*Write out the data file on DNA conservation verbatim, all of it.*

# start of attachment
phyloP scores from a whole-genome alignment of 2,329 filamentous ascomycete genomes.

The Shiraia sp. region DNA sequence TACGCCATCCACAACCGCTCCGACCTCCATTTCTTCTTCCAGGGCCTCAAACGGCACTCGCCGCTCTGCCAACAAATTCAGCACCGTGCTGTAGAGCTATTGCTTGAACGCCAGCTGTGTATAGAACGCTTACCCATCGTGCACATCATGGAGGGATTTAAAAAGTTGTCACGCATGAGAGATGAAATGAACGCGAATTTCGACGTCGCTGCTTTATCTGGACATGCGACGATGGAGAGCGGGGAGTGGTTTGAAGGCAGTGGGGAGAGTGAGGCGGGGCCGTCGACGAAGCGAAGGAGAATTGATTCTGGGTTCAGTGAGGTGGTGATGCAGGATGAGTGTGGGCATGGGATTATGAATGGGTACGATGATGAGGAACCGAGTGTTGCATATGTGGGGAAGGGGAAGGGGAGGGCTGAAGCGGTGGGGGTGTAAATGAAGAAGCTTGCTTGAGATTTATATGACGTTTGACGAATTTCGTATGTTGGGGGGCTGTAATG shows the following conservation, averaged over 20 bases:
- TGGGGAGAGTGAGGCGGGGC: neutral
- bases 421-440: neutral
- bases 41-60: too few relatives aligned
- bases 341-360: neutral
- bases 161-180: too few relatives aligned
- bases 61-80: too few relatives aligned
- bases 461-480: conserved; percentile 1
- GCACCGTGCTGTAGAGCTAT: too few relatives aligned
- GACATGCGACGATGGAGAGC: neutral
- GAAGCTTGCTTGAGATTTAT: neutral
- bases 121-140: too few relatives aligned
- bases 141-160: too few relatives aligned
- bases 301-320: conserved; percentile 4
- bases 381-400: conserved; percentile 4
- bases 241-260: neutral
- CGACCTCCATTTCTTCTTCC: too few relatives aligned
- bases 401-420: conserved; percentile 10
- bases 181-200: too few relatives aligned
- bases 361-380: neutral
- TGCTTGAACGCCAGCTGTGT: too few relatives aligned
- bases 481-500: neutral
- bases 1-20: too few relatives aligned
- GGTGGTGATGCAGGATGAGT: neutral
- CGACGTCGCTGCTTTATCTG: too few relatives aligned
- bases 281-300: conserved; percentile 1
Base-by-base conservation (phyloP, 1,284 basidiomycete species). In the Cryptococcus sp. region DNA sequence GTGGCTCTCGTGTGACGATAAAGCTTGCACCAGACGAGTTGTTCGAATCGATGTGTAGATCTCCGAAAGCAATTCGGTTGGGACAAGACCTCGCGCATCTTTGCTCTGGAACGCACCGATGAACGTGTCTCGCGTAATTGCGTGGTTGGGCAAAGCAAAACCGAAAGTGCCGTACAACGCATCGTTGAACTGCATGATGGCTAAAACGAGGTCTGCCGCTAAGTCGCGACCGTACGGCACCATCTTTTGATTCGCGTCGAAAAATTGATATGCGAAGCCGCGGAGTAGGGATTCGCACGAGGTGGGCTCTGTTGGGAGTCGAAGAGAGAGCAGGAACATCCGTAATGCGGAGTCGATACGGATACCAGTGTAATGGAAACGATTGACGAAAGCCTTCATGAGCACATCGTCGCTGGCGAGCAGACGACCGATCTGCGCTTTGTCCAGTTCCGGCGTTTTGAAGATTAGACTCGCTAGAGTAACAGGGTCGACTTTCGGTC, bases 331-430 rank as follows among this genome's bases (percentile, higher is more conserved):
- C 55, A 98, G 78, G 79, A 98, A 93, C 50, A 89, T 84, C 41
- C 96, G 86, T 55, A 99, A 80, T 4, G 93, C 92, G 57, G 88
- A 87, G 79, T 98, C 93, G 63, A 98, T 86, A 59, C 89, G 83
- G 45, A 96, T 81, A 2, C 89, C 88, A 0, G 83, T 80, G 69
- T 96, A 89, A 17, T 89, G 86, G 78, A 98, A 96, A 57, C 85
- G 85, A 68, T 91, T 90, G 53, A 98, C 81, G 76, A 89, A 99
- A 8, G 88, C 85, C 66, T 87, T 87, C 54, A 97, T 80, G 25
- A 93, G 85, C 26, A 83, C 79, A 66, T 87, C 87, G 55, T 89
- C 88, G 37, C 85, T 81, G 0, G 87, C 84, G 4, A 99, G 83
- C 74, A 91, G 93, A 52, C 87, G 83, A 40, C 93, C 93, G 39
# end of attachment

phyloP scores from a whole-genome alignment of 2,329 filamentous ascomycete genomes.

The Shiraia sp. region DNA sequence TACGCCATCCACAACCGCTCCGACCTCCATTTCTTCTTCCAGGGCCTCAAACGGCACTCGCCGCTCTGCCAACAAATTCAGCACCGTGCTGTAGAGCTATTGCTTGAACGCCAGCTGTGTATAGAACGCTTACCCATCGTGCACATCATGGAGGGATTTAAAAAGTTGTCACGCATGAGAGATGAAATGAACGCGAATTTCGACGTCGCTGCTTTATCTGGACATGCGACGATGGAGAGCGGGGAGTGGTTTGAAGGCAGTGGGGAGAGTGAGGCGGGGCCGTCGACGAAGCGAAGGAGAATTGATTCTGGGTTCAGTGAGGTGGTGATGCAGGATGAGTGTGGGCATGGGATTATGAATGGGTACGATGATGAGGAACCGAGTGTTGCATATGTGGGGAAGGGGAAGGGGAGGGCTGAAGCGGTGGGGGTGTAAATGAAGAAGCTTGCTTGAGATTTATATGACGTTTGACGAATTTCGTATGTTGGGGGGCTGTAATG shows the following conservation, averaged over 20 bases:
- TGGGGAGAGTGAGGCGGGGC: neutral
- bases 421-440: neutral
- bases 41-60: too few relatives aligned
- bases 341-360: neutral
- bases 161-180: too few relatives aligned
- bases 61-80: too few relatives aligned
- bases 461-480: conserved; percentile 1
- GCACCGTGCTGTAGAGCTAT: too few relatives aligned
- GACATGCGACGATGGAGAGC: neutral
- GAAGCTTGCTTGAGATTTAT: neutral
- bases 121-140: too few relatives aligned
- bases 141-160: too few relatives aligned
- bases 301-320: conserved; percentile 4
- bases 381-400: conserved; percentile 4
- bases 241-260: neutral
- CGACCTCCATTTCTTCTTCC: too few relatives aligned
- bases 401-420: conserved; percentile 10
- bases 181-200: too few relatives aligned
- bases 361-380: neutral
- TGCTTGAACGCCAGCTGTGT: too few relatives aligned
- bases 481-500: neutral
- bases 1-20: too few relatives aligned
- GGTGGTGATGCAGGATGAGT: neutral
- CGACGTCGCTGCTTTATCTG: too few relatives aligned
- bases 281-300: conserved; percentile 1
Base-by-base conservation (phyloP, 1,284 basidiomycete species). In the Cryptococcus sp. region DNA sequence GTGGCTCTCGTGTGACGATAAAGCTTGCACCAGACGAGTTGTTCGAATCGATGTGTAGATCTCCGAAAGCAATTCGGTTGGGACAAGACCTCGCGCATCTTTGCTCTGGAACGCACCGATGAACGTGTCTCGCGTAATTGCGTGGTTGGGCAAAGCAAAACCGAAAGTGCCGTACAACGCATCGTTGAACTGCATGATGGCTAAAACGAGGTCTGCCGCTAAGTCGCGACCGTACGGCACCATCTTTTGATTCGCGTCGAAAAATTGATATGCGAAGCCGCGGAGTAGGGATTCGCACGAGGTGGGCTCTGTTGGGAGTCGAAGAGAGAGCAGGAACATCCGTAATGCGGAGTCGATACGGATACCAGTGTAATGGAAACGATTGACGAAAGCCTTCATGAGCACATCGTCGCTGGCGAGCAGACGACCGATCTGCGCTTTGTCCAGTTCCGGCGTTTTGAAGATTAGACTCGCTAGAGTAACAGGGTCGACTTTCGGTC, bases 331-430 rank as follows among this genome's bases (percentile, higher is more conserved):
- C 55, A 98, G 78, G 79, A 98, A 93, C 50, A 89, T 84, C 41
- C 96, G 86, T 55, A 99, A 80, T 4, G 93, C 92, G 57, G 88
- A 87, G 79, T 98, C 93, G 63, A 98, T 86, A 59, C 89, G 83
- G 45, A 96, T 81, A 2, C 89, C 88, A 0, G 83, T 80, G 69
- T 96, A 89, A 17, T 89, G 86, G 78, A 98, A 96, A 57, C 85
- G 85, A 68, T 91, T 90, G 53, A 98, C 81, G 76, A 89, A 99
- A 8, G 88, C 85, C 66, T 87, T 87, C 54, A 97, T 80, G 25
- A 93, G 85, C 26, A 83, C 79, A 66, T 87, C 87, G 55, T 89
- C 88, G 37, C 85, T 81, G 0, G 87, C 84, G 4, A 99, G 83
- C 74, A 91, G 93, A 52, C 87, G 83, A 40, C 93, C 93, G 39